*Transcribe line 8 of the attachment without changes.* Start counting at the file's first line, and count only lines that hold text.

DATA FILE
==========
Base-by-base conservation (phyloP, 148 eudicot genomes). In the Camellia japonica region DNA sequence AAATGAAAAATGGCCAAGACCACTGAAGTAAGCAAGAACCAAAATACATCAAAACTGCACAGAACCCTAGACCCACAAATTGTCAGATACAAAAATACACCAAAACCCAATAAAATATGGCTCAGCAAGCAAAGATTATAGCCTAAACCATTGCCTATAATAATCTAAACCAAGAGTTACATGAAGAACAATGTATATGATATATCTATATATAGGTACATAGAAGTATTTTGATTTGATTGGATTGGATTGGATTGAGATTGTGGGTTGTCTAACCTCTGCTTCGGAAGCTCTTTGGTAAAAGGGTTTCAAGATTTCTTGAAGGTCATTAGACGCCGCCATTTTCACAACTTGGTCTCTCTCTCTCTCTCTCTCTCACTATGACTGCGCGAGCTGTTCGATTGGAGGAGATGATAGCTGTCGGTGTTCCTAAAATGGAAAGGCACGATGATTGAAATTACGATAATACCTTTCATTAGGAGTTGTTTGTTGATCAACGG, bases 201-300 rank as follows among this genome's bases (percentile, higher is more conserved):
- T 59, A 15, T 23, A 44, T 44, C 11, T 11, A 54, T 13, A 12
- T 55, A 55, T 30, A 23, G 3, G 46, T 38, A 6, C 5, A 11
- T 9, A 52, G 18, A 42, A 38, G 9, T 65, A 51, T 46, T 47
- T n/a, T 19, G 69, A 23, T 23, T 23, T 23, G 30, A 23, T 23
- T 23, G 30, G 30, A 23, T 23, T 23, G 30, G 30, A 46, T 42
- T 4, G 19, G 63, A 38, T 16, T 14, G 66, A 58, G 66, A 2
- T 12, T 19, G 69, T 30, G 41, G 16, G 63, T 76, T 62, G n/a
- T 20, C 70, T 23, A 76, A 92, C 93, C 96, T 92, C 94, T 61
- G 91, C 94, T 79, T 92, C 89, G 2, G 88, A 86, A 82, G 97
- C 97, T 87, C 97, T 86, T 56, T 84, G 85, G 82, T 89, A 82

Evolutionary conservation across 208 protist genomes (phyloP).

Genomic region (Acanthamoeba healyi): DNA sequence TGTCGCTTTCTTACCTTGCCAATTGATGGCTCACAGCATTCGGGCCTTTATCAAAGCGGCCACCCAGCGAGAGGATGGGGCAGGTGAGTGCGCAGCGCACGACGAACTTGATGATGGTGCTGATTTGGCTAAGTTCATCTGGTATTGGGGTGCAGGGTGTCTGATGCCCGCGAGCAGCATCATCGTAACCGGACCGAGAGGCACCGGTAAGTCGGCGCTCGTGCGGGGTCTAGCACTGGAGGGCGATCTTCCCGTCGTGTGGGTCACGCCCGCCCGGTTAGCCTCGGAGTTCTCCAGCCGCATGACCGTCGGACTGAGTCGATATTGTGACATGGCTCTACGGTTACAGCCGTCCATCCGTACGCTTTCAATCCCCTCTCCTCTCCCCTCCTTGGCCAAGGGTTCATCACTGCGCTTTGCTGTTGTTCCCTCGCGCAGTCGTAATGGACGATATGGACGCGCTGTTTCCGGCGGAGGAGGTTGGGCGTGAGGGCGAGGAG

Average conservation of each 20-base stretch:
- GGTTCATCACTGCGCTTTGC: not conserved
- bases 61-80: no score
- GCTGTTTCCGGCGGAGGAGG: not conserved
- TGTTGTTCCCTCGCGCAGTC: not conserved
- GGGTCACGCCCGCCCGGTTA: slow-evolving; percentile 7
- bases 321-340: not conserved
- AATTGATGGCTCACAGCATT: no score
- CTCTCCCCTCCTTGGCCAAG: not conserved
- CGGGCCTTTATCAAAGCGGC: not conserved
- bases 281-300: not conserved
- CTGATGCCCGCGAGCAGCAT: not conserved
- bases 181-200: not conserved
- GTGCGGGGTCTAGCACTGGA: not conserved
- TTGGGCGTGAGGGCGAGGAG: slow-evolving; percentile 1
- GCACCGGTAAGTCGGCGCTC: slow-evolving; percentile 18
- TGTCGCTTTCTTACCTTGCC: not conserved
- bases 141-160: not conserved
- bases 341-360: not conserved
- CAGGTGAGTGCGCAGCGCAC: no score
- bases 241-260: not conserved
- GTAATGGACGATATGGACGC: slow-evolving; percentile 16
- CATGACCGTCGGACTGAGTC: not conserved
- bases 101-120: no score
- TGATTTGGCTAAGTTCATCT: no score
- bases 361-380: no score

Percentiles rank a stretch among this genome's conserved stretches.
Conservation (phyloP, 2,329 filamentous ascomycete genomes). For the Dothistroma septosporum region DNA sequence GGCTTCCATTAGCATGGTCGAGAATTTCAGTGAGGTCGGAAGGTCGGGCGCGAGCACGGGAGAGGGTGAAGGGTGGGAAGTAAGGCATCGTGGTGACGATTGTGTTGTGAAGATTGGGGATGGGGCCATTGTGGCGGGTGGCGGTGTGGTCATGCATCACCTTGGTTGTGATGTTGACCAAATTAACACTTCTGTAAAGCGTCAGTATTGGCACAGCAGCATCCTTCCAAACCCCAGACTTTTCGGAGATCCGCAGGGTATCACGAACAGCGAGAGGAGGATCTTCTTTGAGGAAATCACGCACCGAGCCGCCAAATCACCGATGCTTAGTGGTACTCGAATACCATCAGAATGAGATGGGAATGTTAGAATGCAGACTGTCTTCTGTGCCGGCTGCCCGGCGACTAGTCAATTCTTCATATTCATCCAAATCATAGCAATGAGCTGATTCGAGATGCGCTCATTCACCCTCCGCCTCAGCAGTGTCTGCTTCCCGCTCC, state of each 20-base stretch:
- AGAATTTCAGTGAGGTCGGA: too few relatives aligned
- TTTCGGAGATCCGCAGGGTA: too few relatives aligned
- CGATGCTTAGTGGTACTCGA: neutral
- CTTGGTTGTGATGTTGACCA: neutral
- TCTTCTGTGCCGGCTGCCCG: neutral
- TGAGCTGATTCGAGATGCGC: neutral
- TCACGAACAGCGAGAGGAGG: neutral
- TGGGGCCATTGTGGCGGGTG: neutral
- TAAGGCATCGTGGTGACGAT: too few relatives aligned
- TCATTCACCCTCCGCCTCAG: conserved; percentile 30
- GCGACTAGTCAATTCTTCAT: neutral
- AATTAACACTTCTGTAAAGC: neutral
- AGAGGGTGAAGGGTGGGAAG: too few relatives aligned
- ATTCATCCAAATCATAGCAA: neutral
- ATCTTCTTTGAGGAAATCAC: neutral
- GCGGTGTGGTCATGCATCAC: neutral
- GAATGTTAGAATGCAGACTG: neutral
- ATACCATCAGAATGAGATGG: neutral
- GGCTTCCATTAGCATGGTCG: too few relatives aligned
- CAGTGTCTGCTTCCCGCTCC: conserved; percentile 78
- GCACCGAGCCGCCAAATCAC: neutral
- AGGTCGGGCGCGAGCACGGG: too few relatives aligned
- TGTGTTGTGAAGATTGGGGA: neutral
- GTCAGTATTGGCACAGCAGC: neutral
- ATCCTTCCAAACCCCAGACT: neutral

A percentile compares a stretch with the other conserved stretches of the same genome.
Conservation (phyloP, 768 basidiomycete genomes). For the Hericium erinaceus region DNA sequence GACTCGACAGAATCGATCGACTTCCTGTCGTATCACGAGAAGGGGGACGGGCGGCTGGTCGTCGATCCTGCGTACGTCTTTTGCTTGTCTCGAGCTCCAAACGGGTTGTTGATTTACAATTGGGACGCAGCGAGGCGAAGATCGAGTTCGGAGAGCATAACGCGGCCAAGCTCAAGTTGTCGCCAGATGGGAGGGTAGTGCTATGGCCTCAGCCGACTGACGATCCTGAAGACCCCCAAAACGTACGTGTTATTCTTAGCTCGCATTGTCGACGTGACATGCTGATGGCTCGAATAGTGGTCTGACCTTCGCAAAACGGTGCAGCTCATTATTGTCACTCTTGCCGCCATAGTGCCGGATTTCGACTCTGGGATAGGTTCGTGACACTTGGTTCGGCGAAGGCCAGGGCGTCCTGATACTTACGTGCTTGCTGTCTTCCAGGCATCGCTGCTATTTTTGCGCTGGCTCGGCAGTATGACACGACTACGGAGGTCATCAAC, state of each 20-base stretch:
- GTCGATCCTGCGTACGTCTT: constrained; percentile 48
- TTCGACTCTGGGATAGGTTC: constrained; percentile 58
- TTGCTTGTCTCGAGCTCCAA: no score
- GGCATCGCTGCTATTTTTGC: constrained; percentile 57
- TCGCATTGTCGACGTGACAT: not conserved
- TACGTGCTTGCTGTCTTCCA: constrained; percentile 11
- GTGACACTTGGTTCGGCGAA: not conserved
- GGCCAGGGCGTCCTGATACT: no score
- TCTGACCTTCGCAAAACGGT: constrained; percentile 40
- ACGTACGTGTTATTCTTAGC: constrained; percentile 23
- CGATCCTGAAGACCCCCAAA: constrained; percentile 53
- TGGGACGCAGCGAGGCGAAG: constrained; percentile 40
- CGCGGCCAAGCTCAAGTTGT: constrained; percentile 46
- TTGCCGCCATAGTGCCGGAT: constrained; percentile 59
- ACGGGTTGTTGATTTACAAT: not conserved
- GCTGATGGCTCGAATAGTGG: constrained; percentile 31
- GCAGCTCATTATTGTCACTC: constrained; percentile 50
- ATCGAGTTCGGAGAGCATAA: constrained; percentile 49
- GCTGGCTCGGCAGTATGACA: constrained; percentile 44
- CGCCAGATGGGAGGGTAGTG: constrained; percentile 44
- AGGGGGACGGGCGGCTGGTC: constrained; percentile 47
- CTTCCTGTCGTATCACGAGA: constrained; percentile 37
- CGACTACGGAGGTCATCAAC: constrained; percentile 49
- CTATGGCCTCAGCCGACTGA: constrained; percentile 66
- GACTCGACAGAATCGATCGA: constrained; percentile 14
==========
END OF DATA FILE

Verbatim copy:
- T 12, T 19, G 69, T 30, G 41, G 16, G 63, T 76, T 62, G n/a